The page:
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Is remote work here to stay? Can it help in creating a more sustainable future of work? 

Remote work is going to continue but not evenly. To the extent that someone is a true individual contributor or working transactions, especially if they are working across chat, phone, or computers, I think we will see an increase in the number of people working primarily remotely. My belief, though, is people working on collaborative, creative or development teams will want to find themselves back together in the workplace even if it is for sprints of a few days, weeks, or even longer workshops and events. The powerful effect of body language and social cues that steer great team design work is not yet able to be captured in two-dimensional, two sense, virtual conferencing.

What should be the top imperatives for leaders in the new reality of COVID-19 to address the enormous short and long-term goals?

One is to try to reinforce the need for facts and a reliance on expertise. With COVID-19, we have seen examples of genius: CO-V generic mapping leading to the rapid development of vaccines, even optimizing the mRNA platform, but also the power of gossip, rumor, and speculation to resist science and solid policy. Leaders need to appreciate that the tension we see in the media is present in the workforce. Taking care of how we inform and engage our teammates so we can maintain and grow the trust that workers have in leadership is critical to do anything big and complex. Secondly, a renewed focus on holistic wellness could not be any more timely or important. At Comcast, we focus on four elements of wellness simultaneously – physical, emotional, career, and financial. Stress and impairment from any of these always aggregate as stress or provide limitations on people’s best work. Overall wellness should be a top strategy for every HR team globally.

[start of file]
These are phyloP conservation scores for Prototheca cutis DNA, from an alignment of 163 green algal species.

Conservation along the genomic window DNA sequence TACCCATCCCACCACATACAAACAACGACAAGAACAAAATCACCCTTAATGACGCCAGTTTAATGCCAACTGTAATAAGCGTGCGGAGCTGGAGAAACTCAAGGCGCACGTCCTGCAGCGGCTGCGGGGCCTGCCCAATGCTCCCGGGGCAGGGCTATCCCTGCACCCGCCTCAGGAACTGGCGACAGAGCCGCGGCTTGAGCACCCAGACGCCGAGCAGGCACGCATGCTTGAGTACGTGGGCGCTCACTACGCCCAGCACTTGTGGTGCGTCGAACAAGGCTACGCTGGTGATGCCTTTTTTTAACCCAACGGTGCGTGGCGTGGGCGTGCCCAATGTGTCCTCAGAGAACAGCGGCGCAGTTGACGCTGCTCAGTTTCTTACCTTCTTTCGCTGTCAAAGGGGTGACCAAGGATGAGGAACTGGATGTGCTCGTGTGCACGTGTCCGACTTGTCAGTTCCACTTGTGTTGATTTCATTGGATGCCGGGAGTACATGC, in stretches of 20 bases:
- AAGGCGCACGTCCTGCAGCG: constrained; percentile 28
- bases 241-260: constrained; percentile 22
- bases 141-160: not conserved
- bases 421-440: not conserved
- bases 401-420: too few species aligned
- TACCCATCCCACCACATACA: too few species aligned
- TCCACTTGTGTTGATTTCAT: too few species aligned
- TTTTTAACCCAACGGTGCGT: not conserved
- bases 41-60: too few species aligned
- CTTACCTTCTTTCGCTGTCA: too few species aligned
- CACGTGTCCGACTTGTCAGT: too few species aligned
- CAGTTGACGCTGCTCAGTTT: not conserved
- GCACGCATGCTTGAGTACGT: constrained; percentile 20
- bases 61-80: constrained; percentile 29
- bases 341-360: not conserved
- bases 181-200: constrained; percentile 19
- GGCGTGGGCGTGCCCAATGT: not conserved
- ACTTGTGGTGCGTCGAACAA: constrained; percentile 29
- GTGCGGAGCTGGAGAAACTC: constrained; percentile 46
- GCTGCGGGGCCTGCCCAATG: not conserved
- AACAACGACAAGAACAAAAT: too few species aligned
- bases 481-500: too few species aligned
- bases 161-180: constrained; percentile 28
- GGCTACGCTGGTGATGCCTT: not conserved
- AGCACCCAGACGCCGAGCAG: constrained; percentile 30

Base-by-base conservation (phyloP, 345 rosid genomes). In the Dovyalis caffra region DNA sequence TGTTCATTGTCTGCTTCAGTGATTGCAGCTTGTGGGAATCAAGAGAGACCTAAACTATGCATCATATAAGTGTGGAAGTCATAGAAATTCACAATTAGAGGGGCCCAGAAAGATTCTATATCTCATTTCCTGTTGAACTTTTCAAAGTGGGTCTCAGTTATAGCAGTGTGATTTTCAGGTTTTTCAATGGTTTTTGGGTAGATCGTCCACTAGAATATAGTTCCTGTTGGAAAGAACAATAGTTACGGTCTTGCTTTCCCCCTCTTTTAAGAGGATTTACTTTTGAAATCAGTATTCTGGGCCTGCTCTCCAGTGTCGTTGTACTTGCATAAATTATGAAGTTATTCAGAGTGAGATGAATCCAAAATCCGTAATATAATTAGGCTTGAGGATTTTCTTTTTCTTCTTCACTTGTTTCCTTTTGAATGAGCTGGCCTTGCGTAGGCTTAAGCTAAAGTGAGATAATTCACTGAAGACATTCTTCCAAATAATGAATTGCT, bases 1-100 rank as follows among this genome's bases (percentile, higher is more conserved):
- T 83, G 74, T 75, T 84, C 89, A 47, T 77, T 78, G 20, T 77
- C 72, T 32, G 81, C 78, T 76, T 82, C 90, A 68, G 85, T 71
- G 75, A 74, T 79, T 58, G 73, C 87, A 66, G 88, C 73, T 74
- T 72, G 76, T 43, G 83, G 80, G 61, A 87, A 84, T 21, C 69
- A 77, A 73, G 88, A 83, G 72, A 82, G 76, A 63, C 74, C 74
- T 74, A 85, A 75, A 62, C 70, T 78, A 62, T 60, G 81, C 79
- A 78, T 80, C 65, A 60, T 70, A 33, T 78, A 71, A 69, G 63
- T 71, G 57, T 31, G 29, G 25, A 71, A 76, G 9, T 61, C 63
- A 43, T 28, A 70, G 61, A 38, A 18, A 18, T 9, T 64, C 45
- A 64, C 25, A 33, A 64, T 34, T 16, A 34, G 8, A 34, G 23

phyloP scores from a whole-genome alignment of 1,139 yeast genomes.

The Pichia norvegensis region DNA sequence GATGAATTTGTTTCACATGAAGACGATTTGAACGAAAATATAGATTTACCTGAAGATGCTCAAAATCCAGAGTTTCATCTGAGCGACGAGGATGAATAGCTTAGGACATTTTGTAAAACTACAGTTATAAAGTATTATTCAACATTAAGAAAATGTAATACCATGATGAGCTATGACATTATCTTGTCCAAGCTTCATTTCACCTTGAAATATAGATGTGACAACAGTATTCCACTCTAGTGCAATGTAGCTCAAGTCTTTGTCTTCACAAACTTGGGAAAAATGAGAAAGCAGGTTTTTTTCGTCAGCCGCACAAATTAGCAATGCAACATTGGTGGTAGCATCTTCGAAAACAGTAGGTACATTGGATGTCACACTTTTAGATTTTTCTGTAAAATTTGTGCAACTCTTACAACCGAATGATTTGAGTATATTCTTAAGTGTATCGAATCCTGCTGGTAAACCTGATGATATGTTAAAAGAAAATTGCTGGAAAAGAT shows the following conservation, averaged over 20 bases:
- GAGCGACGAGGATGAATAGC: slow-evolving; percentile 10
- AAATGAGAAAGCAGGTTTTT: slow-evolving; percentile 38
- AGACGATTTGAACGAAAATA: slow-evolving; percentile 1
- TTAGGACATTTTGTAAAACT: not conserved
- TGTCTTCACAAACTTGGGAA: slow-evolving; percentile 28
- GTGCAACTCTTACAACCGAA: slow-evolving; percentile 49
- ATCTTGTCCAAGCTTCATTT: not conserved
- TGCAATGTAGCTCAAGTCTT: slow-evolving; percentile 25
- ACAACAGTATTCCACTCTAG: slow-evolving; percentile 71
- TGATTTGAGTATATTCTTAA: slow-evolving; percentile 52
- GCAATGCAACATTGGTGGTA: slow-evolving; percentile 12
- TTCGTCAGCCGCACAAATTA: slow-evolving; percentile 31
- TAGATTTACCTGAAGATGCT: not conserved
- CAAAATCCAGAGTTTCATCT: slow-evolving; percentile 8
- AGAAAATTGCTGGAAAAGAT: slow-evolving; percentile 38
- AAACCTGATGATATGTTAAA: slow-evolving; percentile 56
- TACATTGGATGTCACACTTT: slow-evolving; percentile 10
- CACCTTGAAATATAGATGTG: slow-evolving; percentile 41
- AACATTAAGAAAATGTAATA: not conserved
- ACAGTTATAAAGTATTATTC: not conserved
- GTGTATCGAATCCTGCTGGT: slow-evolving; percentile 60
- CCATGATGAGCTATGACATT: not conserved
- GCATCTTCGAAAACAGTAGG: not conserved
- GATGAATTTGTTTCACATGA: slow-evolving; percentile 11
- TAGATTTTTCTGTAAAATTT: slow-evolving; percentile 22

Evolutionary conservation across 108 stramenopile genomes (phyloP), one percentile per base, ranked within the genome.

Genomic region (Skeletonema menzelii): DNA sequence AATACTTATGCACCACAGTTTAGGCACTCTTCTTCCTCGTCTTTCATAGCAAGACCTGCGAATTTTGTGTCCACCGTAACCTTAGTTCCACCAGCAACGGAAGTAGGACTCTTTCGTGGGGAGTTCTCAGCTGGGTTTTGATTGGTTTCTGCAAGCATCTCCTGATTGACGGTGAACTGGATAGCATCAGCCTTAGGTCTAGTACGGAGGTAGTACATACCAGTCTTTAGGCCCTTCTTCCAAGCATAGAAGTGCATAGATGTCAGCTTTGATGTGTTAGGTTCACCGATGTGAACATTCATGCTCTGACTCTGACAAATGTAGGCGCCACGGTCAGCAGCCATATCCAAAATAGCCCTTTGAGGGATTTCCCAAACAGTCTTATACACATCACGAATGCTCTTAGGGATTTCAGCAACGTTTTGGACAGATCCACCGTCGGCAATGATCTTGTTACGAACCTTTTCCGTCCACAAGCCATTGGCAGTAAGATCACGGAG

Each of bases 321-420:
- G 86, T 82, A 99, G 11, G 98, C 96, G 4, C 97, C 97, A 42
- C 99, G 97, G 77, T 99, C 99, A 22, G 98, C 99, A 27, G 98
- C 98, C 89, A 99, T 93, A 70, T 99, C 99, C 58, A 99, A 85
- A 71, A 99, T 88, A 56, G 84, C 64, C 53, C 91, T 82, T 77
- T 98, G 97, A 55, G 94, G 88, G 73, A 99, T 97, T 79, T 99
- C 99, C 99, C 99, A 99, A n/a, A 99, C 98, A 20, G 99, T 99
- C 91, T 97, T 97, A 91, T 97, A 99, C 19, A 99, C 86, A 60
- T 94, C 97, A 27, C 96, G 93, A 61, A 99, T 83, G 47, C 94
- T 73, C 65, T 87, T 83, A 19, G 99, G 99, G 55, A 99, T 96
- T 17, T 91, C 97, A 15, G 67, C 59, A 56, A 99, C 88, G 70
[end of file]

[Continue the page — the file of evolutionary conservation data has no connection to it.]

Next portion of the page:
Has COVID-19 crisis transformed the role of HR? How can HR take the lead in helping their businesses accelerate continued performance?